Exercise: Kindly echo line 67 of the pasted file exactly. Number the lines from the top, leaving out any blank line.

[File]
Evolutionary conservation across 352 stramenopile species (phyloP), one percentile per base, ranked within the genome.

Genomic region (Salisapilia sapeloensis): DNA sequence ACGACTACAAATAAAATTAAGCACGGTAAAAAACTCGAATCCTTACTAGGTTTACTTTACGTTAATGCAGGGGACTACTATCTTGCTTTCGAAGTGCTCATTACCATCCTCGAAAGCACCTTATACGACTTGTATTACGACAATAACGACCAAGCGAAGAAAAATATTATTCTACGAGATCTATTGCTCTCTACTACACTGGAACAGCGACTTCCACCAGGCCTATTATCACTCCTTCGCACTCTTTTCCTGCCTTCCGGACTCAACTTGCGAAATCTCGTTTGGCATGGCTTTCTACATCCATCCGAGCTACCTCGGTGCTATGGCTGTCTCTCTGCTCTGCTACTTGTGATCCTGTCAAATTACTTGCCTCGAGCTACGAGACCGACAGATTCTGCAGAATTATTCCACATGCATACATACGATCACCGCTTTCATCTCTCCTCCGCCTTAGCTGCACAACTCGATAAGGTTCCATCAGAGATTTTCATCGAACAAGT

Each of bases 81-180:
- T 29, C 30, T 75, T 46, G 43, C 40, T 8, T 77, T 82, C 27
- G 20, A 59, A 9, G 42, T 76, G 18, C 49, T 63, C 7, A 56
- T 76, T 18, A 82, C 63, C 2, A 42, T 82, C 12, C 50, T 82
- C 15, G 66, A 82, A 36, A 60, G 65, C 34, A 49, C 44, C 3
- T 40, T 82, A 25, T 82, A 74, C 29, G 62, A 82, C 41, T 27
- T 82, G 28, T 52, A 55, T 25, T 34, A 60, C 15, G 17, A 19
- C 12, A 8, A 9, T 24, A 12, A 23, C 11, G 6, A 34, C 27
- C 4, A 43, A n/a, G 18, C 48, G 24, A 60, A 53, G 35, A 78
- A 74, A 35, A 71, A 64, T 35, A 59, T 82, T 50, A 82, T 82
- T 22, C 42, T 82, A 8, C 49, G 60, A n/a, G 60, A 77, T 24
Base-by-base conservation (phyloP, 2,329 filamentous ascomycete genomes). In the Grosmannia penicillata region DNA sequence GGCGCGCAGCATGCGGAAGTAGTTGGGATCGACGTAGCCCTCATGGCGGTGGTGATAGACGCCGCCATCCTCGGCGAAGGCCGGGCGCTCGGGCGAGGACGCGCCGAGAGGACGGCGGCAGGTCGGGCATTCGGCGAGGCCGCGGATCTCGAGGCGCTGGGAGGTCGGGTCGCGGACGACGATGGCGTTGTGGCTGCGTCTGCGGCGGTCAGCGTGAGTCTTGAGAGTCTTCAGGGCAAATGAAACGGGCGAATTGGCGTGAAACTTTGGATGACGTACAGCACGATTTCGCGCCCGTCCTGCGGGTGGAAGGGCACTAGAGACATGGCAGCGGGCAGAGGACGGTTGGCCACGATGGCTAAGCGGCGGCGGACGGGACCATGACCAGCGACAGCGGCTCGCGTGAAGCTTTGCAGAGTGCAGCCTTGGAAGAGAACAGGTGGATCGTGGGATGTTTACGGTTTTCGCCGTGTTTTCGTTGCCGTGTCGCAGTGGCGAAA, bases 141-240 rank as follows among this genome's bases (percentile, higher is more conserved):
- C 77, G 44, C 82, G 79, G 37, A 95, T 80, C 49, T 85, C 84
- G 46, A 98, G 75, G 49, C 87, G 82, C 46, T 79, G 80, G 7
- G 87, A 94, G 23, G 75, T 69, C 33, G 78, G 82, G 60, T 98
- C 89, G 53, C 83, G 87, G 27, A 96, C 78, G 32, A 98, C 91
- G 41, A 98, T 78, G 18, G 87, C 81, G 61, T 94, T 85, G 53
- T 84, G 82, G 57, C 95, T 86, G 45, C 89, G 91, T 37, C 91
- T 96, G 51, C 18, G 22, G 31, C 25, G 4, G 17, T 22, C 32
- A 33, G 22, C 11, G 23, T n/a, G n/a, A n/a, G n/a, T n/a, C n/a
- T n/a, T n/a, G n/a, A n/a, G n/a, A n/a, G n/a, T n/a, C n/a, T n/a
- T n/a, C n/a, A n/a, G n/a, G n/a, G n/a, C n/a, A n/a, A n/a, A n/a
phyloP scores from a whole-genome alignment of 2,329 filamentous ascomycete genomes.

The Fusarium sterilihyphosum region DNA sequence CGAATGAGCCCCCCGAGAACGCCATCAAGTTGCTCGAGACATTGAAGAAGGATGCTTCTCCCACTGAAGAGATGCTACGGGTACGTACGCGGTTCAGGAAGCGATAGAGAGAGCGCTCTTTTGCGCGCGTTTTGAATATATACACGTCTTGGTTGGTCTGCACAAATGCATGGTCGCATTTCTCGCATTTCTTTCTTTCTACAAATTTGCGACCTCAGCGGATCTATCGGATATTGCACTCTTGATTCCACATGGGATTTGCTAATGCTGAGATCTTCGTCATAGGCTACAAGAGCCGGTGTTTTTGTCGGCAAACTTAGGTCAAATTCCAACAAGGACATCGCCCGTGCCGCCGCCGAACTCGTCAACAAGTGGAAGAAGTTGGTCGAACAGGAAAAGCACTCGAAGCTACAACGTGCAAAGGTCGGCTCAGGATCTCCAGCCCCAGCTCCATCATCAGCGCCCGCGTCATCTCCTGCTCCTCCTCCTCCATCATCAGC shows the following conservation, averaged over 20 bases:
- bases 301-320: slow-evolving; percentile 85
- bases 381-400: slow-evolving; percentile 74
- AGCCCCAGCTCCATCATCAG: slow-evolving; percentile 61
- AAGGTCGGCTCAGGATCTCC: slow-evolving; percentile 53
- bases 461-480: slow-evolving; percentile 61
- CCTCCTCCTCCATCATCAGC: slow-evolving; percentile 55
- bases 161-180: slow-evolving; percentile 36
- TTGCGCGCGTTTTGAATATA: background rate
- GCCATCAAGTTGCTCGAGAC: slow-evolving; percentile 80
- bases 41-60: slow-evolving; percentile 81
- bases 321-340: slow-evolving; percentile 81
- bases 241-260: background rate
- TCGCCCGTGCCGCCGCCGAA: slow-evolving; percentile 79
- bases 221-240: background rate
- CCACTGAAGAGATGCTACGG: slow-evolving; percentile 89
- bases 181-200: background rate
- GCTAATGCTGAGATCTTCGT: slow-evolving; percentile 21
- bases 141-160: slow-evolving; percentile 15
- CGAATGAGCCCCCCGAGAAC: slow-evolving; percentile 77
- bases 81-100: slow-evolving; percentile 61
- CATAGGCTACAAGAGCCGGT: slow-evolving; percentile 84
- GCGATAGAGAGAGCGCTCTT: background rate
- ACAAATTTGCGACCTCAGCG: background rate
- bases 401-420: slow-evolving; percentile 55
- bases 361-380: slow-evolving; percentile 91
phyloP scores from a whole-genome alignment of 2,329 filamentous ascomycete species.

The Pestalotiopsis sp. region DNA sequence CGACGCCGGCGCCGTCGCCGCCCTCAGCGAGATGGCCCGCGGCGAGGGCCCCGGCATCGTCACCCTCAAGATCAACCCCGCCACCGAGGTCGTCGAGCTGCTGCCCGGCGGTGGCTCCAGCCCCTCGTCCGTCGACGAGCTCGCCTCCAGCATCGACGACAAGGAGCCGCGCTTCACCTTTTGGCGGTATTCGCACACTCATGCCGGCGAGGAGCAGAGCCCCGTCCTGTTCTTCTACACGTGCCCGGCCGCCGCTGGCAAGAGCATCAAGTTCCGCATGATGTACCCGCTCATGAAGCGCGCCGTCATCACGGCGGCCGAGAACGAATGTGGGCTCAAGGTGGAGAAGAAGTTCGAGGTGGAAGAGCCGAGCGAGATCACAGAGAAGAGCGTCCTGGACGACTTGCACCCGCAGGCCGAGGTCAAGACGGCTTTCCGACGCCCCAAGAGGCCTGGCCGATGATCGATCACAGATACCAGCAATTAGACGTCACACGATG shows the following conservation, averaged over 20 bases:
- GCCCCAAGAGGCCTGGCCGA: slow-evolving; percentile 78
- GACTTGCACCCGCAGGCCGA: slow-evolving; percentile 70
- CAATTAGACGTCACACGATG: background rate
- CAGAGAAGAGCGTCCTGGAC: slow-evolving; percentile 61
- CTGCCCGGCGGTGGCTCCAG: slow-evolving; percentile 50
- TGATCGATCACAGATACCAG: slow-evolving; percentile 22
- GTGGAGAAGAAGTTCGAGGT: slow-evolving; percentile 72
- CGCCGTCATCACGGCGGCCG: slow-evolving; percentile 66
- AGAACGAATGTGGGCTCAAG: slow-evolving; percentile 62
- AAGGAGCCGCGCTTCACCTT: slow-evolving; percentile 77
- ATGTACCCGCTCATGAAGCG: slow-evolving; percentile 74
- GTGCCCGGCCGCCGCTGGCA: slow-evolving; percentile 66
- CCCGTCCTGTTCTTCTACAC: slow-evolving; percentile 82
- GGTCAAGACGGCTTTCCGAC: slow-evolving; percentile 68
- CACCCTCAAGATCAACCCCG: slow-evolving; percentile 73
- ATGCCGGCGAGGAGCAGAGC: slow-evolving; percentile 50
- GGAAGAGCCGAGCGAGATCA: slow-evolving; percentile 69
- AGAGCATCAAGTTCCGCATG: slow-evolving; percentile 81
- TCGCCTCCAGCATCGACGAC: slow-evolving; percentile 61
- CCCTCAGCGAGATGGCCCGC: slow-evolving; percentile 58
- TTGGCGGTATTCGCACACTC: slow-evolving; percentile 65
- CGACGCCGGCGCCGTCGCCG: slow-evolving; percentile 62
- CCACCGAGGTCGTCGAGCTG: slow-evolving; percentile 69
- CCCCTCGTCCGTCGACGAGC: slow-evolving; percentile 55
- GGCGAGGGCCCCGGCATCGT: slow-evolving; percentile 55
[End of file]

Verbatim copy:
- GGTCAAGACGGCTTTCCGAC: slow-evolving; percentile 68